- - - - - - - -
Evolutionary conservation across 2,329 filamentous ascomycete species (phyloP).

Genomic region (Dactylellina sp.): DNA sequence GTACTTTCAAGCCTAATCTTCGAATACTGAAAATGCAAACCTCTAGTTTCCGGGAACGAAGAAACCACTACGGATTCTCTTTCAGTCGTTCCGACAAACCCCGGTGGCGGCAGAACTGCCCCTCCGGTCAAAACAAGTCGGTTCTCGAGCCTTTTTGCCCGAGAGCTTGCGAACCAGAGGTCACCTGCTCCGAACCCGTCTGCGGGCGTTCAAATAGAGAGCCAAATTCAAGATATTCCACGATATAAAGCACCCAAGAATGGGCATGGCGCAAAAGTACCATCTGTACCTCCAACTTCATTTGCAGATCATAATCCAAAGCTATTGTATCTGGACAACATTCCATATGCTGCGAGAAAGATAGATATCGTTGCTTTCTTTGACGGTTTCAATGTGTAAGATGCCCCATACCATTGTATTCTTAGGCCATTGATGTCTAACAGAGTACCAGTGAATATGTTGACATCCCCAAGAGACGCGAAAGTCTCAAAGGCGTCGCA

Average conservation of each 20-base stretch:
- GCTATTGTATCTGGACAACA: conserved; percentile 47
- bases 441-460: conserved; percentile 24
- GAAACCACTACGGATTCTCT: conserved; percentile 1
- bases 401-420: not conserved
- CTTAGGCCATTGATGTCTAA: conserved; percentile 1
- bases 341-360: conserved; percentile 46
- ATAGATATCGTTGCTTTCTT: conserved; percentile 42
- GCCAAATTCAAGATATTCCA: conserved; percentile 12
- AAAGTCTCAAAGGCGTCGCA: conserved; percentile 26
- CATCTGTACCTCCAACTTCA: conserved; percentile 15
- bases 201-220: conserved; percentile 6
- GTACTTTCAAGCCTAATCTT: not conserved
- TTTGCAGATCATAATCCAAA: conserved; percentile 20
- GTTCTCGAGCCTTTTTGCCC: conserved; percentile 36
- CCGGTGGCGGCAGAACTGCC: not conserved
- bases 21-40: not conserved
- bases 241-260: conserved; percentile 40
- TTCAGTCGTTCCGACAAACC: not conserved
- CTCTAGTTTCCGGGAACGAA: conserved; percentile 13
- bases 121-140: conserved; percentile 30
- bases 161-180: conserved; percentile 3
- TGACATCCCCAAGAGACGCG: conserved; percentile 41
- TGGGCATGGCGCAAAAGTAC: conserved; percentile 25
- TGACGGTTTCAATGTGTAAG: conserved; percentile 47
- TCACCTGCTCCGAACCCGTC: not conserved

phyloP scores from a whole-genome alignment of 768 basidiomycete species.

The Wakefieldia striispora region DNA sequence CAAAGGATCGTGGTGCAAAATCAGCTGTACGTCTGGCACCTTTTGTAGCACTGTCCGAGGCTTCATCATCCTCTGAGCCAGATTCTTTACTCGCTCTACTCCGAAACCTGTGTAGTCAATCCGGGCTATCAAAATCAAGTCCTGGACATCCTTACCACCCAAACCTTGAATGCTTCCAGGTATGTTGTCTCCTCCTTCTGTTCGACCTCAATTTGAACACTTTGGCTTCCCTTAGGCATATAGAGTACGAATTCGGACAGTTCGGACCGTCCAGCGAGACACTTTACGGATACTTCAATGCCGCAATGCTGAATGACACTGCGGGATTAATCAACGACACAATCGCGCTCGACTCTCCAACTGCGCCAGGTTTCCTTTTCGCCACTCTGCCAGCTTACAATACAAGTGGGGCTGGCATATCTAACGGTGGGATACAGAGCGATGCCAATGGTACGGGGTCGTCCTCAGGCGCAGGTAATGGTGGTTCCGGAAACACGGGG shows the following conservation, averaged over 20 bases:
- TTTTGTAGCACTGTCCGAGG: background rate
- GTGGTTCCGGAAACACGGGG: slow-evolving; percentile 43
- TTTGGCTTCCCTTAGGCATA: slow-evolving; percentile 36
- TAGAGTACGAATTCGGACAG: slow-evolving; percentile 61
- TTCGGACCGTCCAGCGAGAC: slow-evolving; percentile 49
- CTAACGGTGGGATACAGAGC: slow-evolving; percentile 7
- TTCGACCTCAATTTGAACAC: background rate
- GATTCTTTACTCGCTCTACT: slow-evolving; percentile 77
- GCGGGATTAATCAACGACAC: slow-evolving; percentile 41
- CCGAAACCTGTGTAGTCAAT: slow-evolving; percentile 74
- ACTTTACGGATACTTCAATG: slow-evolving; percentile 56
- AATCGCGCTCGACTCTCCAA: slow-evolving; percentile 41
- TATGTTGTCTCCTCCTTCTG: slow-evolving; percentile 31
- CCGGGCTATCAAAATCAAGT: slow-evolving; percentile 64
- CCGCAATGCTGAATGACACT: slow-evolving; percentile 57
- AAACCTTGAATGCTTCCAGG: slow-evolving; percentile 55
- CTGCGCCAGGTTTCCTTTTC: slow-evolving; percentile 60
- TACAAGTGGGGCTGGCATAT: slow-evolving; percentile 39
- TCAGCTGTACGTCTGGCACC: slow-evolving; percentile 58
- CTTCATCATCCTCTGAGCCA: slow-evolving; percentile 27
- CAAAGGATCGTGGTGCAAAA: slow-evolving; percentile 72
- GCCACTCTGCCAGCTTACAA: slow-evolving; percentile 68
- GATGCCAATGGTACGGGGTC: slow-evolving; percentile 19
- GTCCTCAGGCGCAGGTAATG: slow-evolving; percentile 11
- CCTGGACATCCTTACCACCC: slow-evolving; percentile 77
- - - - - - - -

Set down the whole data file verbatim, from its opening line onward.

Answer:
Evolutionary conservation across 2,329 filamentous ascomycete species (phyloP).

Genomic region (Dactylellina sp.): DNA sequence GTACTTTCAAGCCTAATCTTCGAATACTGAAAATGCAAACCTCTAGTTTCCGGGAACGAAGAAACCACTACGGATTCTCTTTCAGTCGTTCCGACAAACCCCGGTGGCGGCAGAACTGCCCCTCCGGTCAAAACAAGTCGGTTCTCGAGCCTTTTTGCCCGAGAGCTTGCGAACCAGAGGTCACCTGCTCCGAACCCGTCTGCGGGCGTTCAAATAGAGAGCCAAATTCAAGATATTCCACGATATAAAGCACCCAAGAATGGGCATGGCGCAAAAGTACCATCTGTACCTCCAACTTCATTTGCAGATCATAATCCAAAGCTATTGTATCTGGACAACATTCCATATGCTGCGAGAAAGATAGATATCGTTGCTTTCTTTGACGGTTTCAATGTGTAAGATGCCCCATACCATTGTATTCTTAGGCCATTGATGTCTAACAGAGTACCAGTGAATATGTTGACATCCCCAAGAGACGCGAAAGTCTCAAAGGCGTCGCA

Average conservation of each 20-base stretch:
- GCTATTGTATCTGGACAACA: conserved; percentile 47
- bases 441-460: conserved; percentile 24
- GAAACCACTACGGATTCTCT: conserved; percentile 1
- bases 401-420: not conserved
- CTTAGGCCATTGATGTCTAA: conserved; percentile 1
- bases 341-360: conserved; percentile 46
- ATAGATATCGTTGCTTTCTT: conserved; percentile 42
- GCCAAATTCAAGATATTCCA: conserved; percentile 12
- AAAGTCTCAAAGGCGTCGCA: conserved; percentile 26
- CATCTGTACCTCCAACTTCA: conserved; percentile 15
- bases 201-220: conserved; percentile 6
- GTACTTTCAAGCCTAATCTT: not conserved
- TTTGCAGATCATAATCCAAA: conserved; percentile 20
- GTTCTCGAGCCTTTTTGCCC: conserved; percentile 36
- CCGGTGGCGGCAGAACTGCC: not conserved
- bases 21-40: not conserved
- bases 241-260: conserved; percentile 40
- TTCAGTCGTTCCGACAAACC: not conserved
- CTCTAGTTTCCGGGAACGAA: conserved; percentile 13
- bases 121-140: conserved; percentile 30
- bases 161-180: conserved; percentile 3
- TGACATCCCCAAGAGACGCG: conserved; percentile 41
- TGGGCATGGCGCAAAAGTAC: conserved; percentile 25
- TGACGGTTTCAATGTGTAAG: conserved; percentile 47
- TCACCTGCTCCGAACCCGTC: not conserved

phyloP scores from a whole-genome alignment of 768 basidiomycete species.

The Wakefieldia striispora region DNA sequence CAAAGGATCGTGGTGCAAAATCAGCTGTACGTCTGGCACCTTTTGTAGCACTGTCCGAGGCTTCATCATCCTCTGAGCCAGATTCTTTACTCGCTCTACTCCGAAACCTGTGTAGTCAATCCGGGCTATCAAAATCAAGTCCTGGACATCCTTACCACCCAAACCTTGAATGCTTCCAGGTATGTTGTCTCCTCCTTCTGTTCGACCTCAATTTGAACACTTTGGCTTCCCTTAGGCATATAGAGTACGAATTCGGACAGTTCGGACCGTCCAGCGAGACACTTTACGGATACTTCAATGCCGCAATGCTGAATGACACTGCGGGATTAATCAACGACACAATCGCGCTCGACTCTCCAACTGCGCCAGGTTTCCTTTTCGCCACTCTGCCAGCTTACAATACAAGTGGGGCTGGCATATCTAACGGTGGGATACAGAGCGATGCCAATGGTACGGGGTCGTCCTCAGGCGCAGGTAATGGTGGTTCCGGAAACACGGGG shows the following conservation, averaged over 20 bases:
- TTTTGTAGCACTGTCCGAGG: background rate
- GTGGTTCCGGAAACACGGGG: slow-evolving; percentile 43
- TTTGGCTTCCCTTAGGCATA: slow-evolving; percentile 36
- TAGAGTACGAATTCGGACAG: slow-evolving; percentile 61
- TTCGGACCGTCCAGCGAGAC: slow-evolving; percentile 49
- CTAACGGTGGGATACAGAGC: slow-evolving; percentile 7
- TTCGACCTCAATTTGAACAC: background rate
- GATTCTTTACTCGCTCTACT: slow-evolving; percentile 77
- GCGGGATTAATCAACGACAC: slow-evolving; percentile 41
- CCGAAACCTGTGTAGTCAAT: slow-evolving; percentile 74
- ACTTTACGGATACTTCAATG: slow-evolving; percentile 56
- AATCGCGCTCGACTCTCCAA: slow-evolving; percentile 41
- TATGTTGTCTCCTCCTTCTG: slow-evolving; percentile 31
- CCGGGCTATCAAAATCAAGT: slow-evolving; percentile 64
- CCGCAATGCTGAATGACACT: slow-evolving; percentile 57
- AAACCTTGAATGCTTCCAGG: slow-evolving; percentile 55
- CTGCGCCAGGTTTCCTTTTC: slow-evolving; percentile 60
- TACAAGTGGGGCTGGCATAT: slow-evolving; percentile 39
- TCAGCTGTACGTCTGGCACC: slow-evolving; percentile 58
- CTTCATCATCCTCTGAGCCA: slow-evolving; percentile 27
- CAAAGGATCGTGGTGCAAAA: slow-evolving; percentile 72
- GCCACTCTGCCAGCTTACAA: slow-evolving; percentile 68
- GATGCCAATGGTACGGGGTC: slow-evolving; percentile 19
- GTCCTCAGGCGCAGGTAATG: slow-evolving; percentile 11
- CCTGGACATCCTTACCACCC: slow-evolving; percentile 77